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06/01/2010

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Great post. Most top performers I've had the privilege to manage get most of their job satisfaction by being given opportunities to learn / grow in something they're interested in. They inherently are hungry to learn and achieve more. Find out what your top performers are interested in and look for the right project to challenge him / her. Look for projects that will position them for promotion. Keep them stretching and growing. Beyond that, just be sure they're paid a fair salary - one a bit higher than their more average peers.

Great advice, Ginger! The best managers actively help people on their team grow and shine.

Very well argued and presented - on both sides, Laura. A point I made before on this: http://bit.ly/9JW1Nl

One thing that should be clarified (and resolves many of the problems of linking reward to performance) is the "currency" used for reward. By their very nature, cash recognition (or bonuses) are a problem as cash quickly becomes an entitlement and is easily confused with (or subsumed by) compensation. If the goal is to recognize above and beyond efforts of employees then recognition with a different “currency” than the cash used in compensation must be applied. That’s where strategic recognition comes in — giving a different currency for recognition with clearly defined and oft-repeated reasons deserving of recognition — to ensure employees know when they are being PAID vs. being REWARDED.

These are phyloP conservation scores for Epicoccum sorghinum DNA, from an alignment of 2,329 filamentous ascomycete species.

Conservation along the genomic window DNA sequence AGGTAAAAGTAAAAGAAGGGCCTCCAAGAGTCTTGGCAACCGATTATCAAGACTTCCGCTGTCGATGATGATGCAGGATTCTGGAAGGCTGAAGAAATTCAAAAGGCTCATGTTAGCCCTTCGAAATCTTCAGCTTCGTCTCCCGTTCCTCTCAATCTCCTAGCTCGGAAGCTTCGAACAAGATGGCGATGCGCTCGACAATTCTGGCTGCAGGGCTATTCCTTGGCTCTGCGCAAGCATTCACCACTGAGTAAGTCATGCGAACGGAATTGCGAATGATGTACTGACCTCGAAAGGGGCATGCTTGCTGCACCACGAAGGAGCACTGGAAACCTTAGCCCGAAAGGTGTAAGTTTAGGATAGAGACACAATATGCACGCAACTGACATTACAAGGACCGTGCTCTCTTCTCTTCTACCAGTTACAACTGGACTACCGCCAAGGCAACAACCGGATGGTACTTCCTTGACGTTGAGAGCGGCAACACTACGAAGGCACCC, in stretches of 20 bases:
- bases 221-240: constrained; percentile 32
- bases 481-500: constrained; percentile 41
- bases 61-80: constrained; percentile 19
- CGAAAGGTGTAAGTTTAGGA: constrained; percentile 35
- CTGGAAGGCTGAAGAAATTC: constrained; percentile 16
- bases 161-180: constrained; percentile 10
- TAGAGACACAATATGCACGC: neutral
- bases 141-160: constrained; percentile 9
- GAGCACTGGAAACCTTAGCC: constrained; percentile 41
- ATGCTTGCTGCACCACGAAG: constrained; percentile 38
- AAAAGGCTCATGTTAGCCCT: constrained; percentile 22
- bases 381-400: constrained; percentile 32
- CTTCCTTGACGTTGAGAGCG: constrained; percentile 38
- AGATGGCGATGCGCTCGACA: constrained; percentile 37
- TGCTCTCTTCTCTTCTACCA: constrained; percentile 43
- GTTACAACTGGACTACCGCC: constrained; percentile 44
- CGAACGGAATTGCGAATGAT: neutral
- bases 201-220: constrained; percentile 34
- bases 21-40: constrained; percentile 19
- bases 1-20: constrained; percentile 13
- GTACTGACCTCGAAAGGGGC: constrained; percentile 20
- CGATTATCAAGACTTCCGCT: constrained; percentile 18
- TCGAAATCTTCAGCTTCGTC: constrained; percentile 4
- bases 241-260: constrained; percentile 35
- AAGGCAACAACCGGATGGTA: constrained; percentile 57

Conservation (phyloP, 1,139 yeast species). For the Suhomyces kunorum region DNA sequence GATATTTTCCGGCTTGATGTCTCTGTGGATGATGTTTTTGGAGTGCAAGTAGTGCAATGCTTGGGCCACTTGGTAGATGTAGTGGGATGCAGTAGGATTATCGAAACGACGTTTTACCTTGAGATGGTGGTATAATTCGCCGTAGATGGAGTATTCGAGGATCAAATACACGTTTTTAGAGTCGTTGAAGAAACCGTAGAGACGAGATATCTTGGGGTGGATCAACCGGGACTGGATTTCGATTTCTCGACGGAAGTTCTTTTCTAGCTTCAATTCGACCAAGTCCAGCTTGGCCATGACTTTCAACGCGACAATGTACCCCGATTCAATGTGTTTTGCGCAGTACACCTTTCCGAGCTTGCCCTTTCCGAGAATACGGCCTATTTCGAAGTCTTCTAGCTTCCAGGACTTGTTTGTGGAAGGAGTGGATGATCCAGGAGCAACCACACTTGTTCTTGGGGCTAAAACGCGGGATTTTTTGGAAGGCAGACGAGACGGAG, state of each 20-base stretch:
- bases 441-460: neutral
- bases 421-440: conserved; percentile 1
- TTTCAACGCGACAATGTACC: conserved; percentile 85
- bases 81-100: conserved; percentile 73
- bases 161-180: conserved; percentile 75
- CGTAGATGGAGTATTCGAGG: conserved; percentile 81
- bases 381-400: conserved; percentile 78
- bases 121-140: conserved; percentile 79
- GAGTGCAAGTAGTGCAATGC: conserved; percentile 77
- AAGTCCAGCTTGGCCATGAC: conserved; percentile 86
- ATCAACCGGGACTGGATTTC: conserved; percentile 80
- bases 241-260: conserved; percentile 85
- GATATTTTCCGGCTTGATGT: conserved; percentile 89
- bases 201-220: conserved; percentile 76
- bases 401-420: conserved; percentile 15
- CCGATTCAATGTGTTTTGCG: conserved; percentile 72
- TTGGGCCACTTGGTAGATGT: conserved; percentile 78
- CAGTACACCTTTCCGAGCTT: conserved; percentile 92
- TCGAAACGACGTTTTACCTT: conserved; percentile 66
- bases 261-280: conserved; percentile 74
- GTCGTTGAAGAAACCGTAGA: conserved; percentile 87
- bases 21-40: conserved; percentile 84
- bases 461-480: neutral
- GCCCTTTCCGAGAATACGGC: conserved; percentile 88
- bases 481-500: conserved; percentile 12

Derek, thank you for underscoring the point about reward currency. There's so much more to feeling appreciated than just money. And thanks for sharing the link - what a great quote from Jeffrey Pfeffer!

I think I gave myself whiplash from nodding "yes, yes!" with so much enthusiasm as I reached the conclusion of your post. For years, I have been a cheerleader about the importance of our relationships with managers and colleagues. Having a great workplace is dependent on so many things, and compensation level is only part of the mix. Sure, if compensation is way out of whack there will be problems -- but compensation levels can be less than perfect and employees can still be thrilled with their workplace. Too much focus on money can lead to morale hell. (I appreciate how this blog recognizes the importance of compensation issues, but also of how compensation is part of a larger picture).

Thank you for joining in the discussion, Evil Skippy. You've highlighted an important point: Compensation is a means to an end, not an end in itself, and has the most impact as part of a larger strategy.

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